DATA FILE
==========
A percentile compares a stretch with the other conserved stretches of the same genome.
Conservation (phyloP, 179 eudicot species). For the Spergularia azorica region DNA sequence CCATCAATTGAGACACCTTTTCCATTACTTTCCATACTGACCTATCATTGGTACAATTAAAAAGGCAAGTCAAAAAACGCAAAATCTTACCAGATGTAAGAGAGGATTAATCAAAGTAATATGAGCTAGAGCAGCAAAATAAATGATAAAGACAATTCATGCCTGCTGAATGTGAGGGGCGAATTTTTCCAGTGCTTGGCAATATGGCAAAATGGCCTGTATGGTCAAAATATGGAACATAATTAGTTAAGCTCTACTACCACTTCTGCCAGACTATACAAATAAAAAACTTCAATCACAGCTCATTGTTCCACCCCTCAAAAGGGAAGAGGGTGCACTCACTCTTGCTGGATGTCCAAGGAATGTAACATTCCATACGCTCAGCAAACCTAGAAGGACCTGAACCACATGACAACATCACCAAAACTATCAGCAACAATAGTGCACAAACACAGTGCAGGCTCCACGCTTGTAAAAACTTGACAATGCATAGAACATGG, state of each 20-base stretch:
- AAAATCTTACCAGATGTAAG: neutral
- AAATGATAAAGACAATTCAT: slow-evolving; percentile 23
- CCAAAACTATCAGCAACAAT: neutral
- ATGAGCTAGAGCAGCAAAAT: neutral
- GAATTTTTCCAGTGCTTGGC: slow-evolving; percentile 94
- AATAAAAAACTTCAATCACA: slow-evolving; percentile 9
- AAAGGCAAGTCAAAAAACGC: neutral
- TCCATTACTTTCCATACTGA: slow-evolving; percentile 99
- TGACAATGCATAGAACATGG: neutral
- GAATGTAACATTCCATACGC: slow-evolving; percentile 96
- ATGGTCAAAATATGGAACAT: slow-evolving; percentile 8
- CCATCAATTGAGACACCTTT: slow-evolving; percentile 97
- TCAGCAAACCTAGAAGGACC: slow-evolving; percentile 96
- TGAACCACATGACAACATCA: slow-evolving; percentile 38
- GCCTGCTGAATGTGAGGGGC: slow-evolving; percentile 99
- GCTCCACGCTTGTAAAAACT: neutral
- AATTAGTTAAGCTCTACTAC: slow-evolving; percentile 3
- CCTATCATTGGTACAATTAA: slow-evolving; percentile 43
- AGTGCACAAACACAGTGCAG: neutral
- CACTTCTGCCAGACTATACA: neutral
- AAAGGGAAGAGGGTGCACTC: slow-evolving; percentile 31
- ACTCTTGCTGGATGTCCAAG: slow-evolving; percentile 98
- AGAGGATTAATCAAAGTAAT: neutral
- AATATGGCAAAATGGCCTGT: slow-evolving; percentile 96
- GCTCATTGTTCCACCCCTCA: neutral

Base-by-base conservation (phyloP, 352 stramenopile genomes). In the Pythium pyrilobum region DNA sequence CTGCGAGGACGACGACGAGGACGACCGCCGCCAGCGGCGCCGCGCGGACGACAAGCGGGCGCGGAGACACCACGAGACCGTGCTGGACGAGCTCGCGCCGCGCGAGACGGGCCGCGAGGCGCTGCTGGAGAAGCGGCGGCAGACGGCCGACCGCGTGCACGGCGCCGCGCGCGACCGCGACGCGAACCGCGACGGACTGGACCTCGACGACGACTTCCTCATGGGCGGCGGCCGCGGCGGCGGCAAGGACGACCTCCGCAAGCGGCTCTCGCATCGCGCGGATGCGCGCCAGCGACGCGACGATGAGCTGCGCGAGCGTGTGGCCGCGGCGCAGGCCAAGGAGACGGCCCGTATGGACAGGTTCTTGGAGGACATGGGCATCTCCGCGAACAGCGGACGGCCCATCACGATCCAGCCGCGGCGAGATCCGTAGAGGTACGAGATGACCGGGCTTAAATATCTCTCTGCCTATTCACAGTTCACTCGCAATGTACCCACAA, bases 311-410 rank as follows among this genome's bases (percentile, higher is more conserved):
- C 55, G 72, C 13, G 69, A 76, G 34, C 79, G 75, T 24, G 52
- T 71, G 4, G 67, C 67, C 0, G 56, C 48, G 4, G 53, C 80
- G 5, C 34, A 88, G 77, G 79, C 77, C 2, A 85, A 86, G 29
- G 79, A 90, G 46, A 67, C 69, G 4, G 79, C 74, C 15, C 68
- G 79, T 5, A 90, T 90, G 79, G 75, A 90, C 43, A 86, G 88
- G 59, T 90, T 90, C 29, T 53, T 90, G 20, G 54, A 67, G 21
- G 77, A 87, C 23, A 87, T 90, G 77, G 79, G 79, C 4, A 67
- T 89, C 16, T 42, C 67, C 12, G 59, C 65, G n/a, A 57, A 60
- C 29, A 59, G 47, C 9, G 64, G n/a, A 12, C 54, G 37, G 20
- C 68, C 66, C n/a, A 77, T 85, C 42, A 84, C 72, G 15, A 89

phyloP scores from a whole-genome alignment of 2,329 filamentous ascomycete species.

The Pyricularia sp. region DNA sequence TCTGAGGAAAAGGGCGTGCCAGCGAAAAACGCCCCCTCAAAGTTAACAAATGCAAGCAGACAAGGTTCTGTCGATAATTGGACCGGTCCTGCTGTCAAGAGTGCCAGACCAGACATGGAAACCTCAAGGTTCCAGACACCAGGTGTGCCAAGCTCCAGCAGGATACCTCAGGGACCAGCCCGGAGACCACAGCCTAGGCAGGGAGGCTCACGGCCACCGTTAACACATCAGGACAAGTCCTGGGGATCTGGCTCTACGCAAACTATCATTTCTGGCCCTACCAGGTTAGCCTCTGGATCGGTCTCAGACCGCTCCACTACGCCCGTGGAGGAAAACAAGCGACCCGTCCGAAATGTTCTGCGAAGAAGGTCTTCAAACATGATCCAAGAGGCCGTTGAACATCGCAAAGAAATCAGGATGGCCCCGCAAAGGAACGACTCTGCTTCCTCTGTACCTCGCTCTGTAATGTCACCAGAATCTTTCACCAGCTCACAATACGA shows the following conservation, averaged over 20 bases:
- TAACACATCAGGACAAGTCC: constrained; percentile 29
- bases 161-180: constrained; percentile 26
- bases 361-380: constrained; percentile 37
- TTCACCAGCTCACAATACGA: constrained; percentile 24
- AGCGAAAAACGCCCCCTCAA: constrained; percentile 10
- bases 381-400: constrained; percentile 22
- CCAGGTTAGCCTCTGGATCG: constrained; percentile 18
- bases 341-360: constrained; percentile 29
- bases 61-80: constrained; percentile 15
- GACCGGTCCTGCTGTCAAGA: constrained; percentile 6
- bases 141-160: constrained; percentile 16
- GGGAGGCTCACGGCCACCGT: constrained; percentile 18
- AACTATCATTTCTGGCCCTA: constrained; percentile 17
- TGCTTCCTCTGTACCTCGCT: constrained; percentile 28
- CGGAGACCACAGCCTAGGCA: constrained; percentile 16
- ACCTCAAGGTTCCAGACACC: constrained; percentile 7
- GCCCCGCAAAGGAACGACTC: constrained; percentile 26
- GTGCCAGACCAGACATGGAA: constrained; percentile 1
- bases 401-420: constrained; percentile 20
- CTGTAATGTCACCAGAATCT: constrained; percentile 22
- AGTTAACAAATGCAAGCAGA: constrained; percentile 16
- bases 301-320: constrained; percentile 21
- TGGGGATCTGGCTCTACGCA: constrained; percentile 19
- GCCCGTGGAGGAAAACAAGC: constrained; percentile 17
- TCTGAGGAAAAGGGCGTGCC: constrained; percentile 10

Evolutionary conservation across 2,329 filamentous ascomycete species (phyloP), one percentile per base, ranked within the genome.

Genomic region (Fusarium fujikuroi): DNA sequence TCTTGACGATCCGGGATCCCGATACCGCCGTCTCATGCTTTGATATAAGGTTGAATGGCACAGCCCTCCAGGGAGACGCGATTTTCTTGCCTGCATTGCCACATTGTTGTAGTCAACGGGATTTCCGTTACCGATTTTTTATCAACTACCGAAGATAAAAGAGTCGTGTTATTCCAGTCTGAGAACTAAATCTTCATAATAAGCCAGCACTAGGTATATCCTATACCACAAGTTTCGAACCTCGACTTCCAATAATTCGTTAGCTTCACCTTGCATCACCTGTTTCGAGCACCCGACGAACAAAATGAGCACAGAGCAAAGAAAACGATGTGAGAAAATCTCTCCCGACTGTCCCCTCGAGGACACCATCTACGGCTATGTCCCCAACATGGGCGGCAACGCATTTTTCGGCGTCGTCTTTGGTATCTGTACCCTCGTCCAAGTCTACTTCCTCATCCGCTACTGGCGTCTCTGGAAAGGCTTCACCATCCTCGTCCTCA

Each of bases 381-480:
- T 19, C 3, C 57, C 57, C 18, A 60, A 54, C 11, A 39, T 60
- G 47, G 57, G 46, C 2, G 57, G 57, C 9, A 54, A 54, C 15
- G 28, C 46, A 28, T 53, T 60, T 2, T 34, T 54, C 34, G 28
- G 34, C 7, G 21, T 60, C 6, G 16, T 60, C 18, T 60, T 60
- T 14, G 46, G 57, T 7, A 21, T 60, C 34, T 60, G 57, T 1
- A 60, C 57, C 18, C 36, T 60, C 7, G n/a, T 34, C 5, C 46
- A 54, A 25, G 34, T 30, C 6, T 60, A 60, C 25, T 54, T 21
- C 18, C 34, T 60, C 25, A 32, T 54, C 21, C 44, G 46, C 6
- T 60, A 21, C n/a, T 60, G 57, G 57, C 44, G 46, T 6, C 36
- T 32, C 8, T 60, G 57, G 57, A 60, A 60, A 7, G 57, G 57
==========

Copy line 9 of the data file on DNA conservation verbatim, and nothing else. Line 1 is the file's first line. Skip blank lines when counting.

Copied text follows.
- AAAGGCAAGTCAAAAAACGC: neutral